DURHAM, N.C. -- Tracking individual cells within the lung as they move around and multiply has given Duke University researchers new insights into the causes of Idiopathic Pulmonary Fibrosis (IPF) a disease which can only be treated now by lung transplantation.
IPF fills the delicate gas exchange region of the lung with scar tissue, progressively restricting breathing. The Duke University Medical Center researchers have discovered that some commonly held ideas about the origins of the scar-forming (fibrotic) cells are oversimplified, if not wrong.
We are the first to show that pericytes, a population of cells previously described to play a role in the development of fibrosis in other organs, are present in fibrotic lung tissue, said Christina Barkauskas, M.D., a pulmonary fellow in the Duke Division of Pulmonary, Allergy and Critical Care Medicine.
The team found that pericytes move from blood vessels into fibrotic regions, and were in the damaged lungs of both humans and mice. In mice, they also showed that the epithelial cells, which make up the lacy sacs called alveoli, could divide and repair the damage in the gas-exchange location, but these cells were not the source of scarring.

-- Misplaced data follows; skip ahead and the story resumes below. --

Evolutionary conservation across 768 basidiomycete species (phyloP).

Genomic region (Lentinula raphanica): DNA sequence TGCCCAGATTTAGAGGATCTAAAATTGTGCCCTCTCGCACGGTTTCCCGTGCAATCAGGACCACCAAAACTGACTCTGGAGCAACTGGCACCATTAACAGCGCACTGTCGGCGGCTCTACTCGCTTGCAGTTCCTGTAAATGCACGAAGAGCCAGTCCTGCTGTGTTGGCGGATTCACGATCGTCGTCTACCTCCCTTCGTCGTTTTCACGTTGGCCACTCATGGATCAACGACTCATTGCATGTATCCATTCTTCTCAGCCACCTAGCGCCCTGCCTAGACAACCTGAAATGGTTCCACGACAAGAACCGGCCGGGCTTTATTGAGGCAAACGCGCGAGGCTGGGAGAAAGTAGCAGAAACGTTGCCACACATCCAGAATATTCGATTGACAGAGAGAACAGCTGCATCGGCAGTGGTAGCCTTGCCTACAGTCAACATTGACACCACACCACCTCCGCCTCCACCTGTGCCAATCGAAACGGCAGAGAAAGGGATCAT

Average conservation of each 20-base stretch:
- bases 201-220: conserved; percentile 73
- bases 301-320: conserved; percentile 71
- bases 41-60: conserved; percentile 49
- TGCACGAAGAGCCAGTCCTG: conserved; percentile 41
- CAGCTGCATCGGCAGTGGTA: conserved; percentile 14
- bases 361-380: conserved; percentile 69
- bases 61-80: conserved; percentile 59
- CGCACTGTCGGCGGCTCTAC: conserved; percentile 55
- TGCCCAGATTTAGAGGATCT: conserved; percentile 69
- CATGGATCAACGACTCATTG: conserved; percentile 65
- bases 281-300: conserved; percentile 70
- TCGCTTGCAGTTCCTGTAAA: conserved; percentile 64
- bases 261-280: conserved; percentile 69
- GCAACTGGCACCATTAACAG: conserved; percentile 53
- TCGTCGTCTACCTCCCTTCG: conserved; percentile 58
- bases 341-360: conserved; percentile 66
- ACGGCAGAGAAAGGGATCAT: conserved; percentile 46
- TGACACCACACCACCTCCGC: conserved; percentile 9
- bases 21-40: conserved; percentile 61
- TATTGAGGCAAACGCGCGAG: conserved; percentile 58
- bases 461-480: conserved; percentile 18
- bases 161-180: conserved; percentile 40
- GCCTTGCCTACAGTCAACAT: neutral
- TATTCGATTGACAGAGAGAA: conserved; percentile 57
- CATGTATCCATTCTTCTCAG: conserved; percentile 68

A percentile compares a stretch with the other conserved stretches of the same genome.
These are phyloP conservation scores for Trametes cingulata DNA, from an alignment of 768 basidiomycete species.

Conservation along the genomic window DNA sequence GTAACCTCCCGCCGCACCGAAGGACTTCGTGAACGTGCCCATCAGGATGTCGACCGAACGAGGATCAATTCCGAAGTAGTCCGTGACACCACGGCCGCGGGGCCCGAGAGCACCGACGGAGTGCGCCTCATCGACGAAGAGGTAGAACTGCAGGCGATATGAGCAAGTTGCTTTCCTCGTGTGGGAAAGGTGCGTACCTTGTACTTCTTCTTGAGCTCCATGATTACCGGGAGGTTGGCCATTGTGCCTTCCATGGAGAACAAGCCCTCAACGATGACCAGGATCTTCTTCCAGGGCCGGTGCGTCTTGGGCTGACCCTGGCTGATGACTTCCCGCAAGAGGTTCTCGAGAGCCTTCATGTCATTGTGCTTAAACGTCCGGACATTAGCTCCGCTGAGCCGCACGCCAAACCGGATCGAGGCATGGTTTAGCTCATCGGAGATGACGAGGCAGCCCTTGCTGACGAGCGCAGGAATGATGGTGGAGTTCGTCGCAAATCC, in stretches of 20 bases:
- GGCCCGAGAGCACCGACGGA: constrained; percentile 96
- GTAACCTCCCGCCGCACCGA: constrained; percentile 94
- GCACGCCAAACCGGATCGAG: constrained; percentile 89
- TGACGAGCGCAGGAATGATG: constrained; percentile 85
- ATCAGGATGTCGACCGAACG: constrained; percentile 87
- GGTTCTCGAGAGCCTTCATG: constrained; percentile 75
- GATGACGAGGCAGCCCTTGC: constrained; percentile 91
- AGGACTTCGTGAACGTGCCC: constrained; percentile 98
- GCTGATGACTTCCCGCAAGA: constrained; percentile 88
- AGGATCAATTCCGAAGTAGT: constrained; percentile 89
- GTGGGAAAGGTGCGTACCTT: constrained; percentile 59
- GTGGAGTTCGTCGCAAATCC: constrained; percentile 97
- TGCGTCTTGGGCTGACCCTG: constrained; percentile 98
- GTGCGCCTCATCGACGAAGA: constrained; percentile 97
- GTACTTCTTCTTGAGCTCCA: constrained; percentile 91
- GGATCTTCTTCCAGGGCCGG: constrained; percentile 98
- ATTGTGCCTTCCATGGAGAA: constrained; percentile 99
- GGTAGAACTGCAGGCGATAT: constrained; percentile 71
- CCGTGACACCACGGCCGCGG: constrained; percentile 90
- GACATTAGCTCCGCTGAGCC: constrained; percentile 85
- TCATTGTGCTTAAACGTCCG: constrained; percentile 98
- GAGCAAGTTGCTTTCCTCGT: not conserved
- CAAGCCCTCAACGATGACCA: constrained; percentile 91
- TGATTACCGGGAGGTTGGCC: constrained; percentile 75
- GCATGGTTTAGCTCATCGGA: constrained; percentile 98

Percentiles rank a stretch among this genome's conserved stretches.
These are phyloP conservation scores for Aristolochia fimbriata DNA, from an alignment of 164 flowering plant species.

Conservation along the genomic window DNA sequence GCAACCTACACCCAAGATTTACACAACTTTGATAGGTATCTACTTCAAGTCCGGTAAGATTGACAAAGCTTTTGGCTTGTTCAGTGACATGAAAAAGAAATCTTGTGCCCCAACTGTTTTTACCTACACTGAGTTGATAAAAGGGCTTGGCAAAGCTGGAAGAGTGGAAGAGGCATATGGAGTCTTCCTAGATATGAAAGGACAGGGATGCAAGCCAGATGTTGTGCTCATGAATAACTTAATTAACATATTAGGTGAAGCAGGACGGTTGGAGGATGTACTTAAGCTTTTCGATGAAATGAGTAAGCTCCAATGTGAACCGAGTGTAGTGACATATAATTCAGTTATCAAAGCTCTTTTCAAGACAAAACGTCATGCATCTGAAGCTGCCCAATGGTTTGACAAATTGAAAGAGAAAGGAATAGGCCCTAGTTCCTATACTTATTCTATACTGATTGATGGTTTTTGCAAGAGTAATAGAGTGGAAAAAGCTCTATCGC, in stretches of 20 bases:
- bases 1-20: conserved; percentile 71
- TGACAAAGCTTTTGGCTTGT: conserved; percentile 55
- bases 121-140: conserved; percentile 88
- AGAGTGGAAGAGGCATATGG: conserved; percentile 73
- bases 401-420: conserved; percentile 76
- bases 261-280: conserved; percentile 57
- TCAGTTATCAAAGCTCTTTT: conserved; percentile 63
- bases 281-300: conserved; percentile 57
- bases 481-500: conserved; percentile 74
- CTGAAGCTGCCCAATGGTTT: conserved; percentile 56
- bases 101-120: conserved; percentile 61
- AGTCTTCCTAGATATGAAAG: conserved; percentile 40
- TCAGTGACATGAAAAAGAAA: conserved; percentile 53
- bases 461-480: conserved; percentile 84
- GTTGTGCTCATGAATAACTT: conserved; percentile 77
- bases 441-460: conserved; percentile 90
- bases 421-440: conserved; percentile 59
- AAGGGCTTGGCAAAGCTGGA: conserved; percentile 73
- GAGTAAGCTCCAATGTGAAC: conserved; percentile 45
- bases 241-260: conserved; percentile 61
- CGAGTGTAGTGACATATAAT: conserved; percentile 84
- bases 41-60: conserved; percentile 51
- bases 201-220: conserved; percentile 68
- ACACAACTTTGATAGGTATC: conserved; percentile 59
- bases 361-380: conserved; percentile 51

Idiopathic pulmonary fibrosis affects about 100,000 people in the U.S. each year and leads to death within three years of diagnosis.
The study was published the week of Nov. 28 in PNAS Plus online edition.
We dont know yet whether the pericytes make the scar matrix itself or just release signals that stimulate the scarring process, but either way, they are a potential target for new therapies, said Brigid Hogan, Ph.D., senior author and chair of the Duke Department of Cell Biology.
The researchers used genetic lineage tracing to study the origin of cells that gathered in fibrotic areas. They gave several different cell types an indelible fluorescent tag and then followed the cells over time.
The cells kept the tag even if t
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Duke University Medical Center